BASH: Go ahead.
LEMON: Go on.
BASH: It's a -- it's an unbelievable thing that will have a lot of Republicans mad at him. A lot of Democrats cheering for him. And you know, this is one of those "aha" moments. LEMON: Again, before everyone jumps, we want to be clear here. Until
that gavel goes down, anything can change. For all intents and purposes, with three Republicans voting "no," if this stands, once this gavel comes down, in moments, attempts to repeal and replace Obamacare, are now over. Obamacare is the law of the land. Until this gavel comes down, it is not official.
This is one of the things he ran on, repealing and replacing Obamacare. It has failed. Seven attempts have failed so far. So the question is -- and again, I want to wait for that gravel to make it official here on CNN. Is not real until that happens. It is not real until we say it. But if it does, what happens to the GOP?
BASH: To the GOP?
BASH: Ask the Republican at the table.
MARGARET HOOVER, CNN POLITICAL COMMENTATOR: Is there any way for Mitch McConnell to resurrect this is the real question. Maybe what is historic about this, if it ends up closing, it they don't change any votes, right? It is still open. This can still change. It is an incredibly historic moment that is a negative moment. Right? A moment where people have voted "no." And it's hard to -- I can't even think of a historic parallel where something so significant happened in the negative, not in the affirmative.
JONATHAN TASINI, DEMOCRATIC STRATEGIST: So three quick things. One is before we forget while I was off camera, you did a great job on you know, really building drama. I just want to recognize that. In describing what was happening. For a viewer like me, sitting on the side, it was fantastic.
Look, two things. Millions of people will have health insurance. I think millions will breathe a sigh of relief. Speaking for Democrats, I wouldn't be surprised if Chuck Schumer, after the vote, maybe it won't happen tonight, but he will probably rise and say now that this is lost, and defeated, I want to go back to the Republicans and say what the Democrats have been saying on the floor now for the last number of days, let's go back now to the committees. We all Democrats said the Affordable Care Act has issues, problems, all Democrats have said that. And my guess is from a political standpoint -- and take the high road -- I wouldn't be surprised if Schumer makes that offer.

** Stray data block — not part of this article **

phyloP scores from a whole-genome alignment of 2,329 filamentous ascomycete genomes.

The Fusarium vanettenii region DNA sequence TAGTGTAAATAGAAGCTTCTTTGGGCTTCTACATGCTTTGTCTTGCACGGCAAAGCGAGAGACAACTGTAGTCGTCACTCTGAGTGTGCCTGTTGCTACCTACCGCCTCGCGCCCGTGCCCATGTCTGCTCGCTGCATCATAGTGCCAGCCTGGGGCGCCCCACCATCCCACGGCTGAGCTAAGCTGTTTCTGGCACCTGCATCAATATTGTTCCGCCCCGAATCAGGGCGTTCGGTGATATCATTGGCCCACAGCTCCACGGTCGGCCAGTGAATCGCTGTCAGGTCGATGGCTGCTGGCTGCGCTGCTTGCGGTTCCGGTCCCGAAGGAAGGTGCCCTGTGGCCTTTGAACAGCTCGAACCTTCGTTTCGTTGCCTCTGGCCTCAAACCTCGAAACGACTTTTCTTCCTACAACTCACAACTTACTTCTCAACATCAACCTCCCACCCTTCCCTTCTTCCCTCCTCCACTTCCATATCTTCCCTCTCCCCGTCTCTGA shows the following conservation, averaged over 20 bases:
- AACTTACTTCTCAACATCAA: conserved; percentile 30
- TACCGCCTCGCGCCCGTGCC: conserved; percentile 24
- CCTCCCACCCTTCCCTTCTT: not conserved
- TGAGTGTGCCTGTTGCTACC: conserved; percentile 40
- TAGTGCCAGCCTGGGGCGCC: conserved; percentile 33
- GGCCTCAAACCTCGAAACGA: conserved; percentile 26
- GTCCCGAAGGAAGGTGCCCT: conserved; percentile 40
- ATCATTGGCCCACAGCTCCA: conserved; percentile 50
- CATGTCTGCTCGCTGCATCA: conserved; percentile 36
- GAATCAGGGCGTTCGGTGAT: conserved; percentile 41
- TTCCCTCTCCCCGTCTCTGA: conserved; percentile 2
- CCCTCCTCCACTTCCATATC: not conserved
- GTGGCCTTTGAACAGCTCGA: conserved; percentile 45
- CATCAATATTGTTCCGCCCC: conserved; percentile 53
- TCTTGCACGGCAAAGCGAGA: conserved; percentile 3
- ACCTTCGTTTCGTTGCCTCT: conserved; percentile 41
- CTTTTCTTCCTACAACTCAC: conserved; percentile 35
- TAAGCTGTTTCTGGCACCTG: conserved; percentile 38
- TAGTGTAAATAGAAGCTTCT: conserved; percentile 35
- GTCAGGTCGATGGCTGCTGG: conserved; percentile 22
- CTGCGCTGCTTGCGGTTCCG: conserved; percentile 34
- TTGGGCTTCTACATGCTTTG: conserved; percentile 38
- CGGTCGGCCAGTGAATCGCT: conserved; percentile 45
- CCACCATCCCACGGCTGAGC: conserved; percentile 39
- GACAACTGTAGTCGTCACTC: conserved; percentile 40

LEMON: Listen, I want to show, this is the moment John McCain voted "no." I will tell you what happens. He walks across the screen.
Stand by. They are closing the vote.
UNIDENTIFIED MALE: Motion is not agreed to. Amendment is not agreed to.
BASH: Lost by one vote. Senator McConnell is going to --
SEN. MITCH MCCONNELL, (R-KY), SENATE MAJORITY LEADER: By unanimous consent, H.R. 1628 be returned to the calendar.
UNIDENTIFIED MALE: Is there objection?
[01:39:37] MCCONNELL: So Mr. President, this is clearly a disappointing moment. From skyrocketing costs to plummeting choices and collapsing markets, our constituents have suffered through an awful lot under Obamacare. We thought they deserved better. It is why I and many of my colleagues did as we promised and voted to repeal this failed law. We told our constituents we would vote that way. And when the moment came, when the moment came, most of us did. We kept our commitments. We worked hard. And everybody on this side can certainly attest to the fact that we worked really hard to try to develop a consensus for a better way forward.
And I want to thank everybody in this conference for the endless amount of time that they've spent trying to achieve a consensus to go forward.
And I also want to thank the president and vice president who couldn't have been more involved and more helpful.
So, yes, this is a disappointment. A disappointment, indeed.